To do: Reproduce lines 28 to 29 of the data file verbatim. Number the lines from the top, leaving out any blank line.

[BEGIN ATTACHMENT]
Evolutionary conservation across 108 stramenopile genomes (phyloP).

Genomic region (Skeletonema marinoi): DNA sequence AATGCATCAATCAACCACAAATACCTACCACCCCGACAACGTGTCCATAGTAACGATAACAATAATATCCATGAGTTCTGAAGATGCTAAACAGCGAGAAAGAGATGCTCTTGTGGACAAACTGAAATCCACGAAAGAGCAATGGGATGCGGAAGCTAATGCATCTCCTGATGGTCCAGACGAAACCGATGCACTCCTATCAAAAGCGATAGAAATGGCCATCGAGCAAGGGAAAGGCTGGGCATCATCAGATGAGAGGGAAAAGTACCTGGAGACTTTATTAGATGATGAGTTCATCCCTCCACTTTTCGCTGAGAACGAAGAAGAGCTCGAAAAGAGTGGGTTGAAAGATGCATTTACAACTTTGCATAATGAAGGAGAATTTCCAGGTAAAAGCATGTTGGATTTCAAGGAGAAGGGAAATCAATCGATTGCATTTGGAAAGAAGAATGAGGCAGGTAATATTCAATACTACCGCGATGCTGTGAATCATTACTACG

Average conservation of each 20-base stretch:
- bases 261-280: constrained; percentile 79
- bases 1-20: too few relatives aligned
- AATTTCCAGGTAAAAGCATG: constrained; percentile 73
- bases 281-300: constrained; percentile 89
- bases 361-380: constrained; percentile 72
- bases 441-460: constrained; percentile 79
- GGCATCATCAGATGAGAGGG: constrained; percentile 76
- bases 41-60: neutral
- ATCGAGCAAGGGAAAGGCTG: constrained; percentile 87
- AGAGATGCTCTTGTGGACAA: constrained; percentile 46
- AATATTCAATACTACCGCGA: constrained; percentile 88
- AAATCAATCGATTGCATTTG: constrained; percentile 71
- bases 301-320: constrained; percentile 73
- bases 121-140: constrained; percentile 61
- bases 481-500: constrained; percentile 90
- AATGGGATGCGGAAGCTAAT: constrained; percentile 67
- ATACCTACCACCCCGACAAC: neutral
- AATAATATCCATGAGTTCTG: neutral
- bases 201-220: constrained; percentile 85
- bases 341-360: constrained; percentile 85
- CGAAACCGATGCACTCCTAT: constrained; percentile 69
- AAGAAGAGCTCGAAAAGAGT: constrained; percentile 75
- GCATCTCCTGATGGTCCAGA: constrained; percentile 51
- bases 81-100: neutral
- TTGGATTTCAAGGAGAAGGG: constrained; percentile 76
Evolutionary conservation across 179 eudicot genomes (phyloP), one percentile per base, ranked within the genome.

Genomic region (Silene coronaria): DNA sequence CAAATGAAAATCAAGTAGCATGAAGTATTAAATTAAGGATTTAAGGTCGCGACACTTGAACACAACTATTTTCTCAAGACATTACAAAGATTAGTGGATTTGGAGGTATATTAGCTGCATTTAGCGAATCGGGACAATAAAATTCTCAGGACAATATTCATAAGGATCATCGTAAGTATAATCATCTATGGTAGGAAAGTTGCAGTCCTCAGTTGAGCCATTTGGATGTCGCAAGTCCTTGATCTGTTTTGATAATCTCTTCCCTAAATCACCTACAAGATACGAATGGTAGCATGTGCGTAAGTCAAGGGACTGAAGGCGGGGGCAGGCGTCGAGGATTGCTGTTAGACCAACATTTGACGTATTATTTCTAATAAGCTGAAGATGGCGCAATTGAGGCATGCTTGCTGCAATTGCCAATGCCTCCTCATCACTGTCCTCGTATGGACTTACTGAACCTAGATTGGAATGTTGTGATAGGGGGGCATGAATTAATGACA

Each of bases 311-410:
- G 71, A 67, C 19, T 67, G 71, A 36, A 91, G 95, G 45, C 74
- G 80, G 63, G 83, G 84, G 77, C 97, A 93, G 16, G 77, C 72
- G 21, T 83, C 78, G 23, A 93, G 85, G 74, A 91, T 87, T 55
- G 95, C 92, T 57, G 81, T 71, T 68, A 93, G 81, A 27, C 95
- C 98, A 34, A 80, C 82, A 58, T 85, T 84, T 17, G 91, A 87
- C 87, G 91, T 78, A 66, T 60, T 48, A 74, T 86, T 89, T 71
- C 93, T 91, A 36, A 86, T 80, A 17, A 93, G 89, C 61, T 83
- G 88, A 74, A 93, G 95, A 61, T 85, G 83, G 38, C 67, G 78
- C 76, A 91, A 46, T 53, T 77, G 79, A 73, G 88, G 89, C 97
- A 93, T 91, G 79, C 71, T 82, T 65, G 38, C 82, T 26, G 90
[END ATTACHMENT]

- TTGGATTTCAAGGAGAAGGG: constrained; percentile 76
Evolutionary conservation across 179 eudicot genomes (phyloP), one percentile per base, ranked within the genome.